Coral reefs could suffer severe structural damage and even death as a result of increasing ocean acidification brought on by rising carbon emissions, a new study has warned.
Published in the Journal Science 14 December, the study warned that in less than 50 years, oceans may be too acidic for coral reefs to grow. The acidification is a result of increasing carbon dioxide emissions, about one-third of which are absorbed by the world’s oceans.
Tim Austin, assistant director of the Department of Environment, said the report is important because it demonstrates that carbon emissions are making coral reefs sick, regardless of whether those emissions are causing climate change through global warming.
The report finds that carbon emissions are changing the chemistry of our waters. Although this changing ocean chemistry will affect different parts of the world in different ways, the report said that Caribbean reefs and Australia’s Great Barrier Reef will be among the most vulnerable to damage.
Mr. Austin said Caribbean reefs are more vulnerable because they are generally younger systems and are less diverse that reefs in other parts of the world. ‘The fact is our corals are not as adaptive; they do not have the gene pool to adapt as well,’ he explained.
The possible damage forecast in the report could have dire socio-economic impacts, particularly in the Caribbean, where dive tourism alone is estimated to generate more than $100 billion a year.
‘Under-resourced and developing countries have the lowest capacity to respond to climate change, but many have tourism as their sole income earner and thus are at risk economically if their coral reefs deteriorate,’ the report said. ‘For instance, tourism is a major foreign exchange earner in the Caribbean basin and in some countries accounts for up to half of the gross domestic product.’
The report warns that dying reefs could also have serious humanitarian implications, making coastal environments more vulnerable to storm and wave damage.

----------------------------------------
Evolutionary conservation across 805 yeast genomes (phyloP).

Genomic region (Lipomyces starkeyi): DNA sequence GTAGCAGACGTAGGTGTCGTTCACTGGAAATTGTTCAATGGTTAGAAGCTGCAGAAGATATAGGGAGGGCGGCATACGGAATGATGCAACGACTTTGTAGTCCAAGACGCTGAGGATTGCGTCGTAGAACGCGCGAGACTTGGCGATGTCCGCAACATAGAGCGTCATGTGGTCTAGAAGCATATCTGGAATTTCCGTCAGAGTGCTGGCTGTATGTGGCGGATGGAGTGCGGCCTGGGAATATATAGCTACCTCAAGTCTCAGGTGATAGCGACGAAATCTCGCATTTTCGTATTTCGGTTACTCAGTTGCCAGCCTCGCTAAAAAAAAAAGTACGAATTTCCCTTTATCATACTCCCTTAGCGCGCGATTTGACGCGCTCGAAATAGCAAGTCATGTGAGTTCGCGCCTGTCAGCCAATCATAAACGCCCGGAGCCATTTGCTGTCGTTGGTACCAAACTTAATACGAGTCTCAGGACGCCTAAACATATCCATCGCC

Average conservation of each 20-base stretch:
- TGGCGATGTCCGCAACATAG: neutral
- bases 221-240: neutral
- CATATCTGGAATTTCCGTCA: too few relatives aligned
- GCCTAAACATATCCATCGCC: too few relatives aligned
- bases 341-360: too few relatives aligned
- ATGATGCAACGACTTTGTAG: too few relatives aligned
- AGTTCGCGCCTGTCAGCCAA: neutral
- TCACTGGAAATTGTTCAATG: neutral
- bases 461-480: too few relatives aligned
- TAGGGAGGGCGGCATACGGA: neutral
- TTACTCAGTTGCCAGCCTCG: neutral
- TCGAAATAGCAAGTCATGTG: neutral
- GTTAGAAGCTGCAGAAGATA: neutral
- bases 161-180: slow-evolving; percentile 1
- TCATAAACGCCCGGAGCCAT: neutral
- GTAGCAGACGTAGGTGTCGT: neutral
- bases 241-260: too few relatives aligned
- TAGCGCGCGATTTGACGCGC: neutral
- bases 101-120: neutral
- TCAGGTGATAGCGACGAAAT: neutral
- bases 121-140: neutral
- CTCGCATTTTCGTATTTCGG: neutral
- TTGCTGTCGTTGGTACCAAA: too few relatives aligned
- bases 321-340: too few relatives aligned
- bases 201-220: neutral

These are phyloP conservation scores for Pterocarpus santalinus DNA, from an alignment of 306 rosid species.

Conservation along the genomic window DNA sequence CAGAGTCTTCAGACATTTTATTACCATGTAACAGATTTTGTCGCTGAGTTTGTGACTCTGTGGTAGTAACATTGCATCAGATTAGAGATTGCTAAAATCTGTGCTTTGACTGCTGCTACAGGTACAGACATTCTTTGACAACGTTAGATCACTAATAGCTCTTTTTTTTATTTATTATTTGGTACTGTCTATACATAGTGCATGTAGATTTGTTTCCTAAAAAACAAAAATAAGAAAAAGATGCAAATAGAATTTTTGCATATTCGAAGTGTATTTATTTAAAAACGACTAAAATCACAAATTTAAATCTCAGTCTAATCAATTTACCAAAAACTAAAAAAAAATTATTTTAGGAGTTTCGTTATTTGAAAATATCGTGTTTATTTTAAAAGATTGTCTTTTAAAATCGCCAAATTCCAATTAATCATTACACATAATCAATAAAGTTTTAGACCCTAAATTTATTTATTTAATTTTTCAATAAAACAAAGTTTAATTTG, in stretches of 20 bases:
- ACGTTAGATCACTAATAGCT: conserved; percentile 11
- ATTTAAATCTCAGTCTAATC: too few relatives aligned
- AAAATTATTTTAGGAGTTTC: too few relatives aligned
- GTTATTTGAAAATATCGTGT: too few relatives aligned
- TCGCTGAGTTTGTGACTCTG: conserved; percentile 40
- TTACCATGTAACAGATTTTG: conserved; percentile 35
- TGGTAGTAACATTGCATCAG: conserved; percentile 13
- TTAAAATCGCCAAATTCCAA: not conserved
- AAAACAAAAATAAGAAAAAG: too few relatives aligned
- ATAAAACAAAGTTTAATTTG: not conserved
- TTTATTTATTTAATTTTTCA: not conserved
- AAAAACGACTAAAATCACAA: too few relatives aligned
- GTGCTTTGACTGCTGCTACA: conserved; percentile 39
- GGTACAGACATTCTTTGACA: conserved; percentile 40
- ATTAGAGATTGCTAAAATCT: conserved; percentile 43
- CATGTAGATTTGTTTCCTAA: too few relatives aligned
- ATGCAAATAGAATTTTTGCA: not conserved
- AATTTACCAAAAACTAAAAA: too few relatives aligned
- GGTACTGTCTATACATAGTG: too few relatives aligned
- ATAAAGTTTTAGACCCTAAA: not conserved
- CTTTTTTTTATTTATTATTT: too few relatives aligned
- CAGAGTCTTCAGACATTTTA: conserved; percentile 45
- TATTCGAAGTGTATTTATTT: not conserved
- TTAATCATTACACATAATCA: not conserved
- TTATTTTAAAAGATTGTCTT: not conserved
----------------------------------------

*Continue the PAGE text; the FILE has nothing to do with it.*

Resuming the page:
‘Reefs are really critical for protecting coastlines and keeping them stable,’ said Mr. Austin. ‘They play a huge role in quelling ocean swells. This can impact property; livelihood; the general way of doing life.’
Mr. Austin said the findings of the report are consistent with what the DoE has observed in a reef monitoring program it has been running at around 30 reef sites in the Cayman Islands for more than 10 years.
‘We are seeing a significant decrease in coral cover [throughout the Cayman Islands],’ he said.
‘What we have seen at [Cayman Brac’s] Bloody Bay is a rapid decline in coral cover between 1998 and 2000, most likely as a result of the world-wide bleaching episode that happened in 1998. Things then stabilized a bit, but there is still a general decline in coral cover.
‘We’ve seen a decline in coral cover from about 50 per cent down to about 15 per cent, which is consistent with other Caribbean losses,’ he continued.
‘The problem is that the declines here are taking place with reefs that aren’t exposed to some of the general stresses that reefs in places like Jamaica and other more populated, less developed places are exposed to.
‘Many corals in the Caribbean are living very close to their thermal tolerance right now.’
Local changes can help
DoE Director Gina Ebanks-Petrie acknowledged there is little the Cayman Islands can do to bring down global carbon emissions. But there are a number of steps these islands can take to reduce stress on local reefs, making them more capable of withstanding the effects of increasing acidification and warming ocean temperatures.
‘The suggestion here is that the less stress that is on a reef, the better equipped it is to deal with these larger stresses that are usually beyond our immediate control,’ she said.
What the DoE can have influence over is sedimentation, over-fishing, overuse of reefs and direct damage to reefs from vessel anchoring and other threats, she explained.
Mrs. Ebanks-Petrie said the Cayman Islands’ Marine Parks system, which was established in 1986, has done much to protect reefs around Cayman. But the initial effectiveness of that system may be leading to a false sense of security.
‘We’ve got to be responsive to the threats that are out there to our marine systems. Our Marine Parks system really doesn’t go far enough anymore; that is probably not a message that is well enough understood,’ she said.
‘I don’t think people in Cayman are aware just how delicate this situation is.
‘We need to be cognizant of the science and we need to be able to respond to it. We have to be aware of the increasing complexity of the threats that we face.’